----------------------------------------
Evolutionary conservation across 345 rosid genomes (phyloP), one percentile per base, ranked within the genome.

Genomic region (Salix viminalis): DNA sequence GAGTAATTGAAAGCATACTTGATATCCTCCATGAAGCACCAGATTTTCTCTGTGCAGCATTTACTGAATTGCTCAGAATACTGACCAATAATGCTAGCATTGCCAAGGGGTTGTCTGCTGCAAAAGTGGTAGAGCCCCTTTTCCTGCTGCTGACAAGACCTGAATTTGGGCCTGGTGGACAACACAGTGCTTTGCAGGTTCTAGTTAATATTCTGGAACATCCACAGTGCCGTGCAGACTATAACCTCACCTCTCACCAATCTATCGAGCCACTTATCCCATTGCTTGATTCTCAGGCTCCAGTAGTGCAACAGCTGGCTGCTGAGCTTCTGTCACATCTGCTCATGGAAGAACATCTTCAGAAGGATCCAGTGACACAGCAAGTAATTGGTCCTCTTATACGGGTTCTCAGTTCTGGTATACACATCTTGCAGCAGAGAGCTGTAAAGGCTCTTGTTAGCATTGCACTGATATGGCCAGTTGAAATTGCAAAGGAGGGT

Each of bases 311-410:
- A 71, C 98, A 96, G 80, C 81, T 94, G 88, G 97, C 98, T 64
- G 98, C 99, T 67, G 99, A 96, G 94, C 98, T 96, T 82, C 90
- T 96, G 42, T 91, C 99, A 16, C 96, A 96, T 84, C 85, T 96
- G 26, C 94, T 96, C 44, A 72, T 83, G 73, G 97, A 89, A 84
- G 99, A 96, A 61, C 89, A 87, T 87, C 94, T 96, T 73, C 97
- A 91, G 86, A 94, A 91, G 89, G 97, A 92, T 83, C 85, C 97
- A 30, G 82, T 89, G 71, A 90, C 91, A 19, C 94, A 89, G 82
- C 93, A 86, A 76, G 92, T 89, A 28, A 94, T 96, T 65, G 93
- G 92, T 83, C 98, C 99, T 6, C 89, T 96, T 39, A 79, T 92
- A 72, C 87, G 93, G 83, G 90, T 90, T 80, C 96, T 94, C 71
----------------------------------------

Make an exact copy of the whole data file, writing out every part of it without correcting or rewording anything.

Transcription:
Evolutionary conservation across 345 rosid genomes (phyloP), one percentile per base, ranked within the genome.

Genomic region (Salix viminalis): DNA sequence GAGTAATTGAAAGCATACTTGATATCCTCCATGAAGCACCAGATTTTCTCTGTGCAGCATTTACTGAATTGCTCAGAATACTGACCAATAATGCTAGCATTGCCAAGGGGTTGTCTGCTGCAAAAGTGGTAGAGCCCCTTTTCCTGCTGCTGACAAGACCTGAATTTGGGCCTGGTGGACAACACAGTGCTTTGCAGGTTCTAGTTAATATTCTGGAACATCCACAGTGCCGTGCAGACTATAACCTCACCTCTCACCAATCTATCGAGCCACTTATCCCATTGCTTGATTCTCAGGCTCCAGTAGTGCAACAGCTGGCTGCTGAGCTTCTGTCACATCTGCTCATGGAAGAACATCTTCAGAAGGATCCAGTGACACAGCAAGTAATTGGTCCTCTTATACGGGTTCTCAGTTCTGGTATACACATCTTGCAGCAGAGAGCTGTAAAGGCTCTTGTTAGCATTGCACTGATATGGCCAGTTGAAATTGCAAAGGAGGGT

Each of bases 311-410:
- A 71, C 98, A 96, G 80, C 81, T 94, G 88, G 97, C 98, T 64
- G 98, C 99, T 67, G 99, A 96, G 94, C 98, T 96, T 82, C 90
- T 96, G 42, T 91, C 99, A 16, C 96, A 96, T 84, C 85, T 96
- G 26, C 94, T 96, C 44, A 72, T 83, G 73, G 97, A 89, A 84
- G 99, A 96, A 61, C 89, A 87, T 87, C 94, T 96, T 73, C 97
- A 91, G 86, A 94, A 91, G 89, G 97, A 92, T 83, C 85, C 97
- A 30, G 82, T 89, G 71, A 90, C 91, A 19, C 94, A 89, G 82
- C 93, A 86, A 76, G 92, T 89, A 28, A 94, T 96, T 65, G 93
- G 92, T 83, C 98, C 99, T 6, C 89, T 96, T 39, A 79, T 92
- A 72, C 87, G 93, G 83, G 90, T 90, T 80, C 96, T 94, C 71